The development of the internal combustion engine would have had a great impact on our ancestors. It would have changed every aspect of their lives but how. It’s had an impact on my life. I used to love working on old cars with my family. We had a Morris Traveller with both wet and dry rot, an Austin A40 that a hedgehog lived in and we rebuilt a mini from a virtual right of.
Well let’s start with the history of vehicles. The first form of transport was the horse and they have been domesticated for over 6000 years. They were teamed up with carts in prehistoric times and so the horse and cart was invented. But when was what we would call a motor vehicle developed.
Well Leonard Da Vinic was known to have drawn what we would recognise as a car in the late 15th/ early 16th century. So that’s in the reign of King Henry VII. The first motorised carriage as they were called was developed in France in 1769 by Nicolas – Joseph Cugnot. This was powered by steam and he developed it to move heavy military equipment.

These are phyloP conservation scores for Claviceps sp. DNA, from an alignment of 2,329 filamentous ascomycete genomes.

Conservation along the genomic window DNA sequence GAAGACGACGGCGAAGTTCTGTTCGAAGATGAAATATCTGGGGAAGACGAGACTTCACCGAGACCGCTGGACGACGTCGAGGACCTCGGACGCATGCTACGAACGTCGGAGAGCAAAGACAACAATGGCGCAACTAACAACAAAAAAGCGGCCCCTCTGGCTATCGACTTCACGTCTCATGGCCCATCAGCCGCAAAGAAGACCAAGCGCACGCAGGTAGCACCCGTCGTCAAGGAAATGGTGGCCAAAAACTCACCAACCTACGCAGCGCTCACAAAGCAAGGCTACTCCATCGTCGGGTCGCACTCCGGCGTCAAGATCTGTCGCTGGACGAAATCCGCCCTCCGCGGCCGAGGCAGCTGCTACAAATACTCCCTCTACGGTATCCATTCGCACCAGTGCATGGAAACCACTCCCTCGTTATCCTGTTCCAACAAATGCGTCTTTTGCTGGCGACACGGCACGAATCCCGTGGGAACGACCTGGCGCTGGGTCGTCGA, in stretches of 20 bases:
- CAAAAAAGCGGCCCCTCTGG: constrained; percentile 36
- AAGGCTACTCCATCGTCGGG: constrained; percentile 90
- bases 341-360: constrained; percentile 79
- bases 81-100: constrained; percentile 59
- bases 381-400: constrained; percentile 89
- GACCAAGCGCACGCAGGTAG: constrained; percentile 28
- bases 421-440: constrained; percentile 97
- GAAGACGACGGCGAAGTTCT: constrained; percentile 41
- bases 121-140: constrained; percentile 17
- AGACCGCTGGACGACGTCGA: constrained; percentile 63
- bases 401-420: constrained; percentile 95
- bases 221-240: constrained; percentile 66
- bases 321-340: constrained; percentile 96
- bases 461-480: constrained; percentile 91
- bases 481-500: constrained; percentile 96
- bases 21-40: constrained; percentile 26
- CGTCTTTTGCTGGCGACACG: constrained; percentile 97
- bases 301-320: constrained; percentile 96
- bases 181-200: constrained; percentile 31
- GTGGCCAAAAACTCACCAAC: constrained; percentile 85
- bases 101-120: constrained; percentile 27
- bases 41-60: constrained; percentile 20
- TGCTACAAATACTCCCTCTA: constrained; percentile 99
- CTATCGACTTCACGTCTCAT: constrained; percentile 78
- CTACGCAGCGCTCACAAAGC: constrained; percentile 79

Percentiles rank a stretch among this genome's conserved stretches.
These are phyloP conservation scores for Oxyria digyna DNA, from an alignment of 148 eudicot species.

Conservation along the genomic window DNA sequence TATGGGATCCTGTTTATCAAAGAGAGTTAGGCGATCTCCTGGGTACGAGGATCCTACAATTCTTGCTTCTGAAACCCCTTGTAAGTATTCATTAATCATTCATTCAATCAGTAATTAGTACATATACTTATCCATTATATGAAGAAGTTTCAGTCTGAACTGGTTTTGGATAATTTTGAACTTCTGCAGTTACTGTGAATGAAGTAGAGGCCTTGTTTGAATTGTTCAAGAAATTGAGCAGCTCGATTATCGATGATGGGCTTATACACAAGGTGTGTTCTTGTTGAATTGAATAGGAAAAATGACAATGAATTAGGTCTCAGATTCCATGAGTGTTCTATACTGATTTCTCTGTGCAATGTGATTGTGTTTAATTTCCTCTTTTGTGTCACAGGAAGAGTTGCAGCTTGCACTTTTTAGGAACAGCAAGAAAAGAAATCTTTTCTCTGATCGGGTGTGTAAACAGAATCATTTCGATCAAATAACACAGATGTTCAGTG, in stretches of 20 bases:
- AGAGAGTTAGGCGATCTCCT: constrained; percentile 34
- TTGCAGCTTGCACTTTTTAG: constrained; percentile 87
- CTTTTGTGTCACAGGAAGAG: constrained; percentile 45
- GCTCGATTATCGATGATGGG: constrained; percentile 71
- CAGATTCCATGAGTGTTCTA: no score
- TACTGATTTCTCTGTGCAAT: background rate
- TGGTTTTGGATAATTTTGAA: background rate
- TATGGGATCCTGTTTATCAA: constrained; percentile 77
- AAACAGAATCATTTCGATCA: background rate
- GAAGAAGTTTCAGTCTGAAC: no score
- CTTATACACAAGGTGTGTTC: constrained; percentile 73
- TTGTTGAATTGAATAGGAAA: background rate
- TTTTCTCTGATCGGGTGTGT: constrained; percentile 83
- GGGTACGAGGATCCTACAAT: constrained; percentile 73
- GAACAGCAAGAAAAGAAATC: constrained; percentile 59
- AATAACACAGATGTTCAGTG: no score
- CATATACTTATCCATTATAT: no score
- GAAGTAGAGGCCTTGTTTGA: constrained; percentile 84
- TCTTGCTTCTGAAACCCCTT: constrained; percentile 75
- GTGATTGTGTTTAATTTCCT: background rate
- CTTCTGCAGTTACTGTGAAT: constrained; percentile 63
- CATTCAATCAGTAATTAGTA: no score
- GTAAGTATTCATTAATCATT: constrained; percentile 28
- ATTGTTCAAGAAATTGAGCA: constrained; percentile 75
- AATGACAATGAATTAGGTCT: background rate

This eventually developed into the steam car which usually only carried 2 people.
Next came the petrol powered car developed in the 1880’s in Germany by Karl Benz. These were the preserve of the wealth as they were very expansive so if your ancestors had one then they were doing really well for themselves. The first mass produced car was the Model T Ford developed by Henry Ford in the USA. He opened his first mass production line in 1913.
So how much did a car cost to buy?
Well in 1913 in the USA a Model T cost about $850 so about £16,093 today.
In 1931 a Morris Minor would have cost £100.
In the 1950’s a Ford Anglia cost £310.
In 1959 a new Mini cost £497